Indian Tribes of Iowa

In order to view this video, you must install Microsoft Silverlight

This video player uses Microsoft Silverlight.

Time Frame: 1670's-1870's

A summary of Indian tribes who inhabited Iowa from the 1670s to the 1870s.
Previous Iowa Past to Present Teacher's Guide: Chapter 2: American Indians, The Earliest People in Iowa Image       Next Iowa Past to Present Teacher's Guide: Chapter 2: American Indians, The Earliest People in Iowa Image
“First People of the Prairies,” The Iowa Heritage: Program # 1, Iowa Public Television, 1979.

Return to Iowa Past to Present Teacher's Guide: Chapter 2: American Indians, The Earliest People in Iowa

 

Transcript

During two hundred years that followed the arrival of the first white man, Iowa’s woodlands and prairies were the home of many different Indian tribes. There were the Ottawa and Ioway, whose ancestors the Oneota, had lived here for centuries. There were the Sauk and Mesquakie forced out of the East by westward moving Americans. These two tribes lived and hunted together along the Mississippi River in both Illinois and Iowa. In the northwestern part of the state lived the Dakota Sioux, plains Indians whose name means “friend or ally.” The Sioux were a powerful people, divided into a number of smaller tribes such as the Santee, Sisseton and Wahpeton.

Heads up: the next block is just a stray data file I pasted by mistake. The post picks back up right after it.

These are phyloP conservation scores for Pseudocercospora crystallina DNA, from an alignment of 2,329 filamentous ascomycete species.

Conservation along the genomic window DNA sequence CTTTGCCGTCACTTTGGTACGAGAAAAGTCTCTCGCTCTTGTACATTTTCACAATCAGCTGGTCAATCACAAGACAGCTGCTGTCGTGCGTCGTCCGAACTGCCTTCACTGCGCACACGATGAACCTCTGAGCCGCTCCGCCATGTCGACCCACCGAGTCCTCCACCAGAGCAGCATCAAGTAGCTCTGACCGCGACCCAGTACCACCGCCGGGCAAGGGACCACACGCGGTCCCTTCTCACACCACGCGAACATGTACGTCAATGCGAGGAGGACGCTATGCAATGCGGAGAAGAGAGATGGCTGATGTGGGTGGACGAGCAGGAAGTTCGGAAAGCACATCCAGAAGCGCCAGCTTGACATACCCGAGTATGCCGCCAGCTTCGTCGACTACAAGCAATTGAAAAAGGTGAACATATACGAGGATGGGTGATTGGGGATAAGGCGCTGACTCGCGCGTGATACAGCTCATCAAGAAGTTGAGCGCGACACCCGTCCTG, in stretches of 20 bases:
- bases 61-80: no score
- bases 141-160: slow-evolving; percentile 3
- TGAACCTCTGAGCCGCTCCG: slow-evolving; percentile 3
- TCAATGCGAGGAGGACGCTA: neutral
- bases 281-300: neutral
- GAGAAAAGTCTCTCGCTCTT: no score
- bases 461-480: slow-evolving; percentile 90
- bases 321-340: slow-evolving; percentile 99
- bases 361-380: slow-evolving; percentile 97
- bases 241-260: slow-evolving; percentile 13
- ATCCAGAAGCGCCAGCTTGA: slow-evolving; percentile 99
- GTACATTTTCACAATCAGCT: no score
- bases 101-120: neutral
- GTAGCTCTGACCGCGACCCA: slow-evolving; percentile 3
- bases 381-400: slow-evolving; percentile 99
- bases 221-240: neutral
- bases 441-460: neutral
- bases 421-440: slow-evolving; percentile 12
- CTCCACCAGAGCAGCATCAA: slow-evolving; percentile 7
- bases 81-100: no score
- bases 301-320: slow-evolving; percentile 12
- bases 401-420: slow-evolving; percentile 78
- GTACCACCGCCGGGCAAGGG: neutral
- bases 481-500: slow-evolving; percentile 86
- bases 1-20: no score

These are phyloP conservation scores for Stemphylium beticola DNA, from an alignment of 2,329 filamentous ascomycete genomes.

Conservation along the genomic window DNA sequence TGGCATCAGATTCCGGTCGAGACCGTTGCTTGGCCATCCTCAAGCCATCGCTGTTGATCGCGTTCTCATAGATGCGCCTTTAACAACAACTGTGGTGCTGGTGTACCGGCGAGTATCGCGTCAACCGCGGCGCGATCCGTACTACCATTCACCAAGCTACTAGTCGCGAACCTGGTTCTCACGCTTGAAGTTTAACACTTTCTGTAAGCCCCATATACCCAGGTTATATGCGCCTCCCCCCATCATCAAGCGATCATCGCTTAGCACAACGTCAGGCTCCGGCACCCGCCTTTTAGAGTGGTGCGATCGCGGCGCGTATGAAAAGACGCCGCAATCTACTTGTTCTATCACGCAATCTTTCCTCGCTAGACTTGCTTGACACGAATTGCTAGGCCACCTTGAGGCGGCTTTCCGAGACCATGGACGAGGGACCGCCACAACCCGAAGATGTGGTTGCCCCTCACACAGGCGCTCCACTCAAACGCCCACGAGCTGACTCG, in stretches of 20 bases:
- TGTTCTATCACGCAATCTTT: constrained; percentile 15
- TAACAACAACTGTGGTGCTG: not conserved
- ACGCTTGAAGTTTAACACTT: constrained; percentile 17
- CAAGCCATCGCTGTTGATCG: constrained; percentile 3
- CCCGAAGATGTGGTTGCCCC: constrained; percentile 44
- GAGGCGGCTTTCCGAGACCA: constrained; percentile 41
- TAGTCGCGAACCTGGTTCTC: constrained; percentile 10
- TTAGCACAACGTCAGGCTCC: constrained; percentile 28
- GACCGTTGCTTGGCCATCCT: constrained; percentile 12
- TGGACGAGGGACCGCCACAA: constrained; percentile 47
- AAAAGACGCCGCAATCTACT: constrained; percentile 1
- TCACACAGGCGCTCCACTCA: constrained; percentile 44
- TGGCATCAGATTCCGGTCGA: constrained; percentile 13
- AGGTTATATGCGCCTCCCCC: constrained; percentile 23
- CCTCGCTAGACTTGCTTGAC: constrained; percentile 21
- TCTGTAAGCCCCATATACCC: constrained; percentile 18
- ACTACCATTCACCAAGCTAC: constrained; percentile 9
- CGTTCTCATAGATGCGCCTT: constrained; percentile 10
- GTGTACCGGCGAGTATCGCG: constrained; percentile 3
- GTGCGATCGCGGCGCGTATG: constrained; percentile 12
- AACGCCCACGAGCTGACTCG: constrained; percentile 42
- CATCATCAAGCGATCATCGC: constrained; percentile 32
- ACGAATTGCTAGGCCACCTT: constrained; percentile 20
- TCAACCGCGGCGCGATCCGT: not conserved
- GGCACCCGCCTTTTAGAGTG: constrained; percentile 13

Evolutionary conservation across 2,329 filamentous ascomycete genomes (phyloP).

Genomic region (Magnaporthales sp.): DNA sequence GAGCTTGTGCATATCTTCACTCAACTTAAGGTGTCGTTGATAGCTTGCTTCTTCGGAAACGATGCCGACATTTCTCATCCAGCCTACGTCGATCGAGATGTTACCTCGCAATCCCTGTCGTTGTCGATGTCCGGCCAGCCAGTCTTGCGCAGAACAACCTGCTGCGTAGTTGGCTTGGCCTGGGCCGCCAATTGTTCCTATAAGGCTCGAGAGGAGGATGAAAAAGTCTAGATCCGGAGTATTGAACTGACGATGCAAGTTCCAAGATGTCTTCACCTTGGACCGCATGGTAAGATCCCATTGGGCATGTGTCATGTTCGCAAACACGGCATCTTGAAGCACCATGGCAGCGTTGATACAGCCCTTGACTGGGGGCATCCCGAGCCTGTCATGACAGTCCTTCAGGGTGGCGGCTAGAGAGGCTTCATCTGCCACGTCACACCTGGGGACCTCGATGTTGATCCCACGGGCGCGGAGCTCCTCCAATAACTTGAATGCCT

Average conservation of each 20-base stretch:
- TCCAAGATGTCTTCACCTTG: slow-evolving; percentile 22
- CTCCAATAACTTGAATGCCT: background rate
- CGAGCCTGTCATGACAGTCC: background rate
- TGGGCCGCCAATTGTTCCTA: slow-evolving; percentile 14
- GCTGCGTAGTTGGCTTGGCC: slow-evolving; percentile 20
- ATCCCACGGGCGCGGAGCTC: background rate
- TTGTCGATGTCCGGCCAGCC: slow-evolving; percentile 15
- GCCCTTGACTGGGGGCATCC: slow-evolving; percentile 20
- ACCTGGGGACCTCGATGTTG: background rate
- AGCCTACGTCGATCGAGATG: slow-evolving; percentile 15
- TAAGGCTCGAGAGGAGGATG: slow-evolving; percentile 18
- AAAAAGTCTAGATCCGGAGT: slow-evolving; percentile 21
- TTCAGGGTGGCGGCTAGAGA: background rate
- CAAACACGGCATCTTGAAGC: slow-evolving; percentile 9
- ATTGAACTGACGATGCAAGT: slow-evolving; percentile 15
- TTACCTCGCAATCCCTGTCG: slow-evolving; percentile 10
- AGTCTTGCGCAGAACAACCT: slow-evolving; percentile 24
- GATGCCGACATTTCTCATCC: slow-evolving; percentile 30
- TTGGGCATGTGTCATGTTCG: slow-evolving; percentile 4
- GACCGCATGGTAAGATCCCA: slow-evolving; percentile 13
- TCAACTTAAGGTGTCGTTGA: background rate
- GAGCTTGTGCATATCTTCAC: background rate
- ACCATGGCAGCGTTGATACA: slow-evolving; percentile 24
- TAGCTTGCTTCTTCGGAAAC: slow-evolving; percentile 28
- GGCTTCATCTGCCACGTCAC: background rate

Iowa Pathways: Iowa History Resources for Students and Teachers
Home ~ My Path ~ Artifacts ~ Timeline ~ Quest ~ Teacher Resources ~ Project Information ~ Sponsors
Iowa Pathways © 2005 - 2014 Iowa Public Television